KNOXVILLE, Tenn. — I stare at the map of our route into the industrial Midwest, and the bloody histories of worker revolts and public mutiny spring to mind.
The streetcar workers' strike that plunged Indianapolis into chaos in 1913. The "Battle of Toledo" that pitted 10,000 strikers against the Ohio National Guard. The race riots that consumed Detroit in 1967 and 1968.
What does this have to do with electric cars?
One of the goals of our 6,000-mile reporting trip and the time we'll spend in Ohio and Michigan is to explore what happens when battery-powered cars start to uproot a car economy that over a century has created millions of jobs, from the assembly line to the parts factory. The changes that EVs wreak on job security, income and culture could shape how Americans feel about electric cars. And how do labor unions, the auto supply industry and their home cities respond to change?
Today, workers are picketing outside General Motors factories across the Midwest and South. A week ago, union representatives for nearly 50,000 autoworkers cut a line in the sand that triggered the biggest walkout since 2007. It didn't take long for GM's planned investments in electric car production to find center stage. The auto giant made an eleventh hour offer to reopen its idled Lordstown, Ohio, assembly plant for EV battery production.
But there was a catch. According to Bloomberg News, the workers hired to build batteries for GM's new lines of electric cars would make significantly less money than assembly line workers. That proposal, according to reports, was a last straw that contributed to the strike.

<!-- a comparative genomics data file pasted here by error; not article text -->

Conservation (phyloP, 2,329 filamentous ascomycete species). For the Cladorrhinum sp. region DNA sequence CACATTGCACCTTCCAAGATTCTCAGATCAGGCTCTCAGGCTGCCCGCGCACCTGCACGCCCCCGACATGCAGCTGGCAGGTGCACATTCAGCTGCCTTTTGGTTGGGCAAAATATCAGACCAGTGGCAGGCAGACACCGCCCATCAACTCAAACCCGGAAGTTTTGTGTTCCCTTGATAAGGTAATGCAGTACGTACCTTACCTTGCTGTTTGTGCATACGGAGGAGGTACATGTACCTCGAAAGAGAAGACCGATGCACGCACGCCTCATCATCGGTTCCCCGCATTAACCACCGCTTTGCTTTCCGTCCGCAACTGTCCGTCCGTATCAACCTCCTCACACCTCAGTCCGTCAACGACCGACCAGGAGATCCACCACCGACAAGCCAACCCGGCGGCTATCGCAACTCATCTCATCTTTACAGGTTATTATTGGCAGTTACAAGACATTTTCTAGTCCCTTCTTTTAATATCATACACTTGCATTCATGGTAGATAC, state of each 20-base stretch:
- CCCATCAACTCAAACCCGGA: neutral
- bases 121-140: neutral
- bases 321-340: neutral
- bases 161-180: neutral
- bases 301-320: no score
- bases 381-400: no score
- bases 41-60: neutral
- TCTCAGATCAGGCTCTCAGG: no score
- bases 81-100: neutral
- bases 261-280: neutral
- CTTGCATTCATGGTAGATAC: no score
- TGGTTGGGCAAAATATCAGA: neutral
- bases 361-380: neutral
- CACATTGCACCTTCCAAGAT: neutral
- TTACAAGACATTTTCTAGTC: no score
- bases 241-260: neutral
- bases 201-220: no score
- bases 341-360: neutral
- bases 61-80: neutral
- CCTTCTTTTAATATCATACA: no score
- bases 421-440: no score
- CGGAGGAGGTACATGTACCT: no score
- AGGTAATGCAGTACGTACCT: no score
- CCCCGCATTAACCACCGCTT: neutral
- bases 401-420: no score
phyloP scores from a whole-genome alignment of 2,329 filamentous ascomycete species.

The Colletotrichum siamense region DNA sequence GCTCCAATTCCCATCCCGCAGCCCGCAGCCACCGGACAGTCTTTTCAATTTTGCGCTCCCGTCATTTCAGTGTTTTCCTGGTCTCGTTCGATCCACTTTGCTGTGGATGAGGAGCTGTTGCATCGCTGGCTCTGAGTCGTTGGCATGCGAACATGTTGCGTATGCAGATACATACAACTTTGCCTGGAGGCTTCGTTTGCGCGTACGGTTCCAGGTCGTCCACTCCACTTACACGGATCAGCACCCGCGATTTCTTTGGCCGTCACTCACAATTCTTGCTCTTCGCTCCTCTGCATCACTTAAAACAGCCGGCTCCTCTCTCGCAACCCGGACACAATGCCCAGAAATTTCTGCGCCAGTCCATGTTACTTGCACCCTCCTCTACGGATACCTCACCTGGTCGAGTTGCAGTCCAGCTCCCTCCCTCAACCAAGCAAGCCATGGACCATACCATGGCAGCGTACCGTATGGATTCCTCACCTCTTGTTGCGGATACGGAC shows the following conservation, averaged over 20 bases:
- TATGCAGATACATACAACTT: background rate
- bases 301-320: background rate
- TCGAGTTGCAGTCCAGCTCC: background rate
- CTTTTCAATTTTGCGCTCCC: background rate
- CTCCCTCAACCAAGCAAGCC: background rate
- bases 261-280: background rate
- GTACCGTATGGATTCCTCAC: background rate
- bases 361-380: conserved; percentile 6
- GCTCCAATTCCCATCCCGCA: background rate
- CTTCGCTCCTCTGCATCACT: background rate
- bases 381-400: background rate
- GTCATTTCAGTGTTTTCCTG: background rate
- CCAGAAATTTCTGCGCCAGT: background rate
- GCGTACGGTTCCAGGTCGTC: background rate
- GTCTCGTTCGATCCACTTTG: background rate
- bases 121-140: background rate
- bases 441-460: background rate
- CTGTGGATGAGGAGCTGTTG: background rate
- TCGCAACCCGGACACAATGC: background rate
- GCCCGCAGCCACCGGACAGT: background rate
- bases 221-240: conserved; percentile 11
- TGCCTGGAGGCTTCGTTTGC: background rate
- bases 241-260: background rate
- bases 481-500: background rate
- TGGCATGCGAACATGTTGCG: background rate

It's a stretch to say the GM strike is evidence the Midwest is hurtling toward a bloody transition to electric cars. But we'll be on the ground, and we'll be asking hard questions about the connection.
On Saturday, after reporters Kristi Swartz and Maxine Joselow handed off our Kia Niro EV after a romp through the South, I went to meet some electric car enthusiasts in Knoxville. I wanted to know what they made of the labor strife. I met Terrence Lyons, a 38-year-old manager at an auto transmission parts supplier. He told me his Tesla Model S has driven a conversation about retraining.
"Every day at lunch someone wants to take a ride in my car, and it sparks a conversation," he said. "They want to know how will this affect my job, how will this affect us. We talk about five years down the road, 10 years down the road, 15 years down the road."
Today I kick off the third leg of the Electric Road Trip with a visit to the Department of Energy's Oak Ridge National Laboratory. ORNL, as everyone here calls it, is a government-led epicenter of research into battery life and EV charging infrastructure.
Everything about the lab's Tennessee River site seems connected to the nation's boldest investments in energy. The Tennessee Valley Authority still supplies electricity to the region. The massive ORNL campus and the adjacent Y-12 nuclear weapons facility tie back to the Manhattan Project.
From here, I head to Kentucky, grazing the edge of coal country and to a place called Nazareth. The enclave near Louisville is home to the most technologically advanced group of Catholic nuns in the country. Our St. Louis-based Midwest correspondent Jeff Tomich joins me in Indianapolis. From there it's on to Columbus, Ohio, and then Detroit, the heart of autos — and of labor discontent.